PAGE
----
Unfortunately, when I have compared myself with the saints, I have always found that there is the same difference between the saints and me as there is between a mountain whose summit is lost in the clouds and a humble grain of sand trodden underfoot by passersby.

Nevertheless, she received a special light from the Holy Spirit, and she then wrote:

Instead of being discouraged, I told myself: God would not make me wish for something impossible and so, in spite of my littleness, I can aim at being a saint. It is impossible for me to grow bigger, so I put up with myself as I am, with all my countless faults. But I will look for some means of going to heaven by a little way which is very short and very straight, a little way that is quite new.

Indeed, the merciful God gave her the answer, that she may share it with us all:

I am determined to find an elevator to carry me to Jesus, as I was too small to climb the steep stairs of perfection. In Holy Scriptures, I sought the elevator I wanted, and I read: ‘Whoever is a little one, let him come to me.’ It is your arms, Jesus, which are the elevator to carry me to heaven. So there is no need for me to grow up. In fact, just the opposite: I must become less and less.

The only way I can prove my love, is by scattering flowers and these flowers are every little sacrifice, every glance and word, and the doing of the least actions for love.

How wonderfully simple sound these words! Such powerful is this little way to sainthood described in the “Story of a soul” by the little flower s. Therese of Lisieux, that Holy Church proclaimed her a Doctor of the Church, despite the fact that she was only 24 years old when she passed away, whispering to her Beloved: “My God, I love You

Psalm 90

*Since he clings to me in love, I will free him;
protect him for he knows my name.
When he calls I shall answer: “I am with you”.
*


#12

i am thankful for the responses, but i fear i didn't make myself very clear..

"To answer your question: *nobody *- especially not the saints, whose greatest virtue was perhaps humility, often confessing weekly - can be sure that their contrition is perfect. There will always be inferior reasons that move us to contrition. That is why the ordinary way is the Sacrament of Reconciliation. Before the coming of Christ, no man could dare to forgive sins - we know the Lord was accused of blasphemy for doing so - and after His glorious resurrection He gave this authority to His apostles, clearly stating that He was sending them just as the Father had sent Him." === i tried to quote this section, it didn't seem to work for me=====

i am certain my contrition is less than perfect (understatement) and was wondering where one goes with one's mortal sins when one does not have access to the Sacrament of Reconciliation?

that is what i was trying to get across.. it seems as though i find myself in a kind of limbo, a halfway position, where i don't have access to forgiveness..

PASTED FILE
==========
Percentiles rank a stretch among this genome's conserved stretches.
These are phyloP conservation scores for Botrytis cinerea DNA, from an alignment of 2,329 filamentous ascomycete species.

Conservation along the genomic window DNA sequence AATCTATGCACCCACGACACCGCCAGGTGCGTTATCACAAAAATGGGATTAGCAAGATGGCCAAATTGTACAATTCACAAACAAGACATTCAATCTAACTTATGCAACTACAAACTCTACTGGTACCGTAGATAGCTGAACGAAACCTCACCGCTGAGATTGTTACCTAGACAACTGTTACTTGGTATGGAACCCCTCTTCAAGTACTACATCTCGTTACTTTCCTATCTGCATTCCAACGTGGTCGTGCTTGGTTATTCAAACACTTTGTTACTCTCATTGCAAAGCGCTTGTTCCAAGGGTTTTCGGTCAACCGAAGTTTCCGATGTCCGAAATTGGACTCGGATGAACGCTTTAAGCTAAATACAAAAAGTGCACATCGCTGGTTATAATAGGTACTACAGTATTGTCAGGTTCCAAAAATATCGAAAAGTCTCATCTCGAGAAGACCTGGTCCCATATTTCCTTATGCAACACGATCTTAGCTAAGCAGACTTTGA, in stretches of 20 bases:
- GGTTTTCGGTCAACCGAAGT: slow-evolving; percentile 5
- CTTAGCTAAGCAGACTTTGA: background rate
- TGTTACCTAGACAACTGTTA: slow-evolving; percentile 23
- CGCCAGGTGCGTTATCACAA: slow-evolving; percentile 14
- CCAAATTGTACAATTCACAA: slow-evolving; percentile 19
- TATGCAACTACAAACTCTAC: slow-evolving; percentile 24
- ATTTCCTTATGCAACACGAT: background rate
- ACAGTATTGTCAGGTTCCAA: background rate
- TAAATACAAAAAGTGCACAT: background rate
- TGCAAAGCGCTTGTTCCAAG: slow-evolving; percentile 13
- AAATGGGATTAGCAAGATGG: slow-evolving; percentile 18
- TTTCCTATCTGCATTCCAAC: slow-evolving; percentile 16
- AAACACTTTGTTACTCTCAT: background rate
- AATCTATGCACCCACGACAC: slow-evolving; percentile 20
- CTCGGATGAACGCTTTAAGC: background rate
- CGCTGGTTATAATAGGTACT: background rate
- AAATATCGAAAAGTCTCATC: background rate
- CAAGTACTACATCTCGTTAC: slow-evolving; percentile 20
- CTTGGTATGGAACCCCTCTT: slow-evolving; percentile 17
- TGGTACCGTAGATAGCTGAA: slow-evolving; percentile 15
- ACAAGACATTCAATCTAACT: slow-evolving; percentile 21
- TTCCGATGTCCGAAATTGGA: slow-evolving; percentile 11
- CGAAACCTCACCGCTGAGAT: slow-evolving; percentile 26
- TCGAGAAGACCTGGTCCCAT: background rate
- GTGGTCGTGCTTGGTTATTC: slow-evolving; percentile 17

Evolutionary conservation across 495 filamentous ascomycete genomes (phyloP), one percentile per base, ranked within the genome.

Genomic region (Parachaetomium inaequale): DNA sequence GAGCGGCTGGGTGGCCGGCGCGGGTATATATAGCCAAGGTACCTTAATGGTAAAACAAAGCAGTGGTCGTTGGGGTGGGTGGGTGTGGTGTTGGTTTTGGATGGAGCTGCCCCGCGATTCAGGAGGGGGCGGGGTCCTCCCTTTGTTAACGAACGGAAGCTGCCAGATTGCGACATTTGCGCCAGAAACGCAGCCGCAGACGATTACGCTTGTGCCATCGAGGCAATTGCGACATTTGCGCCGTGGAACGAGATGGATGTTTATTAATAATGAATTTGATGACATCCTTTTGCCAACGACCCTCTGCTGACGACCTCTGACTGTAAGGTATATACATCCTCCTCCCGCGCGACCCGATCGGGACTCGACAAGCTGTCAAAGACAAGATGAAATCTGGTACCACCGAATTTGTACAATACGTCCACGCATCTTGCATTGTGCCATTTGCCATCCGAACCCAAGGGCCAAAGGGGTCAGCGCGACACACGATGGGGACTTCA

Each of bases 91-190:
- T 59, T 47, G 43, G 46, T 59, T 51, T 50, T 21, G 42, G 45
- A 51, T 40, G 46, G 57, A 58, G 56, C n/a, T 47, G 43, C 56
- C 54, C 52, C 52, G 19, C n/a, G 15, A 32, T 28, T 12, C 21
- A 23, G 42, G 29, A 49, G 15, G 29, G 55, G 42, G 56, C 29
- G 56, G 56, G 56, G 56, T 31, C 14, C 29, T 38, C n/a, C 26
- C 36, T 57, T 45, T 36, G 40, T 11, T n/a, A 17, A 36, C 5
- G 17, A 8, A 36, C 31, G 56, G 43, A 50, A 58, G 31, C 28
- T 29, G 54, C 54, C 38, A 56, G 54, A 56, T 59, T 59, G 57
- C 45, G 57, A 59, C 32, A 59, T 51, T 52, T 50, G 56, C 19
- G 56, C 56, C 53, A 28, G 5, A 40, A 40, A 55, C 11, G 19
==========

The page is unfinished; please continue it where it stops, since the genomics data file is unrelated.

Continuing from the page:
looking at 1453 in the Catechism, "such a stirring of conscience (imperfect contrition) can initiate an interior process which, under the prompting of grace, will be brought to completion by sacramental absolution...imperfect contrition cannot obtain the forgiveness of grave sins, but it disposes one to obtain forgiveness in the sacrament of Penance."

this points me back to the sacrament of Penance for forgiveness of mortal sins but i am not allowed the sacrament of Penance until the end of RCIA.. this is the crux of my dilemma.. where does one go, feeling the burden of mortal sin, who is not allowed confession and absolution??

thanks again for your input.


#13

In the private revelation of the Lord to St. Faustina Kowalska, He told her to paint Him with two rays irradiating from His heart, his right hand blessing - the painting of the Divine Mercy - and below, these words: Jesus, I trust in you.

What does the Lord tell us, poor sinners, with His promise of mercy? While only the reading of her diary, "Divine Mercy in my soul", is able to truly allow us to start grasping the answer, I can tell you that it shows us - perhaps more clearly than ever - the Lord's ineffable love towards sinners moved to repentance. To them, forgiveness is always open, because, as St. Thomas Aquinas once said, Deus non alligatur sacramentis - God is not tied to His Sacraments.

Your concern is understandable: the Lord establishes His Church on earth, and gives Her wonderful gifts, the seven Sacraments, among which is Reconciliation. Where does one go, when one is not allowed to confess? Where else shall we go, if not to Christ?

Was not our pastor St. Peter who, with a similar question, made his profession of faith?

And Simon Peter answered him: Lord, to whom shall we go? thou hast the words of eternal life. And we have believed and have known, that thou art the Christ, the Son of God.

You may have already learned in RCIA that when you confess, the priest is not acting as himself, but in persona Christi: it is to Christ Himself that you are confessing, it is Christ Himself who absolves you. Until that blessed day, there is nothing to do other than pray and hope, living with a penitent heart. If you do so, rest assured that Christ Jesus is not far from you - close your eyes, and you may find Him in your heart.

This is my advice: fear nothing, trust in Christ!

Didn't the Holy Spirit speak through the psalmist saying:

A broken and a contrite heart, O God, You will not despise. The Lord is near to them that are of a broken heart; and saves such as be of a contrite spirit.

And didn't the prophet Isaiah speak of the Christ with these words: